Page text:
- The Cooperative Governance and Traditional Affairs Minister will be given an opportunity to appeal the judgement declaring lockdown regulations as invalid
- Nkosazana Dlamini-Zuma will, however, only be given 10 business days to do so
- The judgement made in June ruled that the government should amend regulations such as operations in the informal sector
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Cooperative Governance and Traditional Affairs (COGTA) Minister Nkosazana Dlamini-Zuma will be allowed to appeal the "blanket" declaration of invalidity of the regulations governing the lockdown.
The minister, however, only has 10 days in which to amend those which the court found to be irrational.
Judge Norman Davis on Tuesday handed judgment in Dlamini-Zuma's application for leave to appeal, granting it on the minister's argument that his judgment gives a "blanket" declaration of invalidity.
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The South African reported that Judge Davis gave the government until 14 July to to alter some of their restrictions. He said:
"Certain regulations still need reviewing. In respect of these last-mentioned regulations, leave to appeal will be refused and the remaining 10 business days left from the original order again commence running."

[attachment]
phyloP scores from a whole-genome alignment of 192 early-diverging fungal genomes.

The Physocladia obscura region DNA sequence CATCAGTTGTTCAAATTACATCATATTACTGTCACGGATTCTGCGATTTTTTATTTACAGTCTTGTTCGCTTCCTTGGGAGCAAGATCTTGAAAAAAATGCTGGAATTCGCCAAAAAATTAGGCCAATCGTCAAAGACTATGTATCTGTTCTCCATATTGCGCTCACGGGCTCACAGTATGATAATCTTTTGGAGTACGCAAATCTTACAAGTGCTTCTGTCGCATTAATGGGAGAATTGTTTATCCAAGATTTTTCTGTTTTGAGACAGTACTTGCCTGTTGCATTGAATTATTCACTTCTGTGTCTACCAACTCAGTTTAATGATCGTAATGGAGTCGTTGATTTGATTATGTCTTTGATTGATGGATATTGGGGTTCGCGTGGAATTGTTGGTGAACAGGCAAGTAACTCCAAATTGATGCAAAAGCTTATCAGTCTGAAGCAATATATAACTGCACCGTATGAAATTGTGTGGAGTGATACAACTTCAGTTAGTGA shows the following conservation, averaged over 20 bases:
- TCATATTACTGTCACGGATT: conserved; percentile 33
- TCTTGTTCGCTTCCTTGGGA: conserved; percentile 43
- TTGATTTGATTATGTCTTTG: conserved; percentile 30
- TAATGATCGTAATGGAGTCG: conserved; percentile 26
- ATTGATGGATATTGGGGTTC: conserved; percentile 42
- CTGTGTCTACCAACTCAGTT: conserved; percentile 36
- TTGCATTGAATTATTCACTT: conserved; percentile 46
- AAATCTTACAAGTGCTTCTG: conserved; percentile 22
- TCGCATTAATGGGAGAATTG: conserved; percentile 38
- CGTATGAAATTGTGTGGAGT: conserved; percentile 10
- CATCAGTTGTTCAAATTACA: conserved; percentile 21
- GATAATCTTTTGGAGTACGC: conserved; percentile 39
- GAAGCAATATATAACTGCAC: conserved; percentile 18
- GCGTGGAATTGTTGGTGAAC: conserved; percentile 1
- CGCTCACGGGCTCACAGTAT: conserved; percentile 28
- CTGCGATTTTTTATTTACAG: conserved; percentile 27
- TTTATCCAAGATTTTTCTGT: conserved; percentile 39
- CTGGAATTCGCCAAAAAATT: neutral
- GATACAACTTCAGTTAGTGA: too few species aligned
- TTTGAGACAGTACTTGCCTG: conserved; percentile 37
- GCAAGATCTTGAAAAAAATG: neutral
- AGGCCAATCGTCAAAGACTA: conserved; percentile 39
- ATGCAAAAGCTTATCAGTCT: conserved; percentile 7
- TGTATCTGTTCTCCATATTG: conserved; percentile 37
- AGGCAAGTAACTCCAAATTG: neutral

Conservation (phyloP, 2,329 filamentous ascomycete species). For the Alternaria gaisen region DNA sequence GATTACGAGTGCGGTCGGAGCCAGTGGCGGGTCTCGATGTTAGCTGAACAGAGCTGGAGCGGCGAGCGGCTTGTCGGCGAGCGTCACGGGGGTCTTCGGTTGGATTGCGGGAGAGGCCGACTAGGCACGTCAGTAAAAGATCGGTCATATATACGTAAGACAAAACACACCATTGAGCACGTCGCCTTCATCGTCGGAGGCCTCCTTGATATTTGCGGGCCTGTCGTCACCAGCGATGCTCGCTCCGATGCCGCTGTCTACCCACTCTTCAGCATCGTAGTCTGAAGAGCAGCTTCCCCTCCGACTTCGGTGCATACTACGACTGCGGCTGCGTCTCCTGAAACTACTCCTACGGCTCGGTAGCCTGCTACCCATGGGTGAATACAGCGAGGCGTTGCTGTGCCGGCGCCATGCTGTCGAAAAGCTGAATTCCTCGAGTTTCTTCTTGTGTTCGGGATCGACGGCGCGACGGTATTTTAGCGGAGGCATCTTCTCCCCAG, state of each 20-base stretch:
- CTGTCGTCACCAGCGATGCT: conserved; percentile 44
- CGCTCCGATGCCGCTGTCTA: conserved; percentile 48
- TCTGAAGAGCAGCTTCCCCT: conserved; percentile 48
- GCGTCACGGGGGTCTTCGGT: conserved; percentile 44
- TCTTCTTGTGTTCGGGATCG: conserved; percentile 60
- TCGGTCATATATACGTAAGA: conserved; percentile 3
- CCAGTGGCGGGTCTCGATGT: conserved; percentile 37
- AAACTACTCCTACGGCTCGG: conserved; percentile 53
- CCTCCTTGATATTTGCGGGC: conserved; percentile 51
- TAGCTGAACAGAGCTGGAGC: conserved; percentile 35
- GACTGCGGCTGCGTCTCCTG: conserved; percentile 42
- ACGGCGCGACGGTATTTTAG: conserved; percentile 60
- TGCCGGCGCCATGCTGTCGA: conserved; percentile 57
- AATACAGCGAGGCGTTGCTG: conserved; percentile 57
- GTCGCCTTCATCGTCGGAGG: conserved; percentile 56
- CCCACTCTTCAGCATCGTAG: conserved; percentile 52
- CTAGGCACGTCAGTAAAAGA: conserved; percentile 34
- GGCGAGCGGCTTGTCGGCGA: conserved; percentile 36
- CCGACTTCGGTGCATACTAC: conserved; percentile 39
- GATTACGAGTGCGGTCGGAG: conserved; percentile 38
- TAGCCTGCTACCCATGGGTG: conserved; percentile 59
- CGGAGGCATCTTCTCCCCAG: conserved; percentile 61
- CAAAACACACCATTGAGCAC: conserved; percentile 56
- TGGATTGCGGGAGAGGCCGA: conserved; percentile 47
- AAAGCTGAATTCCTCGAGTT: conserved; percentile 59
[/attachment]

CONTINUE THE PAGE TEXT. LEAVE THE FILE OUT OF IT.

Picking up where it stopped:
The judgement was made last month and some of the things the government should amend include:
- The closure of some businesses in the informal sector
- The operationalisation of waste pickers
- The limitation of visiting beaches and public parks
- The limited exercise hours (now between 6am and 6pm)
However, the ruling from Davis allows Dlamini-Zuma the right to keep many guidelines the way they have always been.
Dlamini-Zuma has been granted permission to appeal the verdict when it comes to defending policies on education, evictions, the closure of nightclubs and gyms, and the tobacco ban, among others, said News24.
The prohibition on cigarettes was left out of the initial verdict as it was due in court one week later. However, the Fair-Trade Independent Tobacco Association (FITA) has since lost their case. This particular matter will not return to court until the first week of August.
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